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Who wants to lead the ADQ? No one.

Will the ADQ survive to fight again without Mario Dumont?


 

Who wants to lead the ADQ? No one.

In 2007 the ADQ had a spectacular breakthrough, capturing 41 seats and becoming the official opposition party in Quebec. But now it seems that success provided the party with little more than a higher pedestal from which to fall. After collecting a meagre seven seats in December’s election, the ADQ has now been stripped of official party status and has seen its charismatic founder and leader walk away from politics. A compelling leadership race could have been just the thing to get the party back on its feet. The only problem is that no one seems to want Mario Dumont’s job.

To date, none of the rumoured candidates have stepped forward to confirm they will seek the party leadership. In fact, the only leadership-related news from the ADQ has come from those announcing they won’t be running. Coupled with the party’s marginal role in Quebec’s National Assembly, the dearth of quality leadership candidates doesn’t bode well for the ADQ’s future. “It’s the first hint that it’s not going to be easy to keep this ship afloat,” says Pierre Martin, a political science professor at the Université de Montreal. “Normally, in a party that has even the slimmest chance to play an important role, if not eventually take power, there should be at least minimal interest.”

Premier Jean Charest’s new-found nationalist appeal complicates things even further. If the ADQ is to regain its political footing and fulfill the promise it showed in 2007, it will have to do so in an increasingly crowded corner of Quebec’s political spectrum. Centre-right federalists with nationalist bona fides have suddenly become plentiful in the province. Most daunting of all, however, is the prospect of having to do it without Dumont at the helm.

All 125 ADQ candidates from the last election will be holding a meeting later this month where leadership issues are expected to be discussed. But for now, Dumont remains the only leader the ADQ has ever had. Unless he convinces someone else it’s a job worth having, it just might stay that way for good.


 

Who wants to lead the ADQ? No one.

  1. Congradulations on yet another negative article on the ADQ.

    In all your article reflects a rather erroneous opinion.

    First, and most notably, the reunion of ADQ party candidates was held earlier in the month (January 17th in Drummondville), rather than later this month (your article was written 4 days after the reunion) as your article inaccurately states.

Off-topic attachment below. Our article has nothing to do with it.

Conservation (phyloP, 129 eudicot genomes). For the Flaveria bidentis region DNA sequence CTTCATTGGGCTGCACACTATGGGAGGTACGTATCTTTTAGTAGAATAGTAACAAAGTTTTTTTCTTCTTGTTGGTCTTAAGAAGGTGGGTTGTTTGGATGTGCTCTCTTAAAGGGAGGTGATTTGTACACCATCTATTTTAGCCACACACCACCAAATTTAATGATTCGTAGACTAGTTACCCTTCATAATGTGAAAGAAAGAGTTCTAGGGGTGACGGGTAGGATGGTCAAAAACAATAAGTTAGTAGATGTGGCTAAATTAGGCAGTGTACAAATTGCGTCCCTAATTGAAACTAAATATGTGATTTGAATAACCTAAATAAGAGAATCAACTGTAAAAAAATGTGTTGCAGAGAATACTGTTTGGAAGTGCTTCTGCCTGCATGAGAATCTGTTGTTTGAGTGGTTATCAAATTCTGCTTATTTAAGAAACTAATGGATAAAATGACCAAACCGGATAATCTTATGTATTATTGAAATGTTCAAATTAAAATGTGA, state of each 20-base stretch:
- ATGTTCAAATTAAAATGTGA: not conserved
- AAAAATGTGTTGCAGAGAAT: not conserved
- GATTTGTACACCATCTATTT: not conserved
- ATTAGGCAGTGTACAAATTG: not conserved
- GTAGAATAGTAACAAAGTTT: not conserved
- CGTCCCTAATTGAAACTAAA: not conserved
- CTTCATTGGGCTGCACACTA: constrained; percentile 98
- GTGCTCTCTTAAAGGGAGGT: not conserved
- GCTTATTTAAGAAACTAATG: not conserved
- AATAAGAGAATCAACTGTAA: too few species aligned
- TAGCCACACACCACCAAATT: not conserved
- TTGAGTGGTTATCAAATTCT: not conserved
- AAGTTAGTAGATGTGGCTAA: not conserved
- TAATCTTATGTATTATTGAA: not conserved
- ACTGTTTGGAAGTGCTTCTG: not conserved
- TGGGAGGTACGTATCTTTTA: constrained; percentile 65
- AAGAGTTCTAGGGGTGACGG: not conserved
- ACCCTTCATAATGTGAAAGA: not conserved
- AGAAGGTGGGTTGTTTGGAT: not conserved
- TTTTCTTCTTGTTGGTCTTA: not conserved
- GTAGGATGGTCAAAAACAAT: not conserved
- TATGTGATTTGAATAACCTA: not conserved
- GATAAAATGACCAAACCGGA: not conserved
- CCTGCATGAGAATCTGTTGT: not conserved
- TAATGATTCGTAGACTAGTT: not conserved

Second, there are at least three unofficial candidates who are visibly campaigning for the position. They are François Bonnardel – the party’s finance critic, Éric Caire – Health critic, and who newcomer Gérard Deltell has already openly thrown his support behind, and Sébastien Proulx – the former House Leader for the party. Even hothead Huntingdon mayor Stéphane Gendron has expressed interest (even if it is unwanted). In passing and for future reference, his blog is suprisingly well informed and is almost obsessively focused on the ADQ.

    If Paul Martin, or more recently Ignatieff, were any lesson to us, a candidate need not openly declare his candidacy to be a candidate in the running for the head of a political party.

    Finally the ADQ has given itself approximately one to two years for choosing a new party leader. This was already a point of contention in the meeting which just passed, and will likely remain contentious when the party votes on a timeline at the next bi-annual meeting.

    It is safe to say that no candidate should openly declare himself two years ahead of time. Who wants to lead the ADQ? Mario Dumont, for one. He is, afterall, still the head of the party. And a slew of aforementioned younger candidates are yapping at his heels.

    Now thats more than can be said in regards to forseeable replacements for Jean Charest (who will likely seek replacement towards the end of his third term) or Pauline Marois (who had health issues during the campaign).

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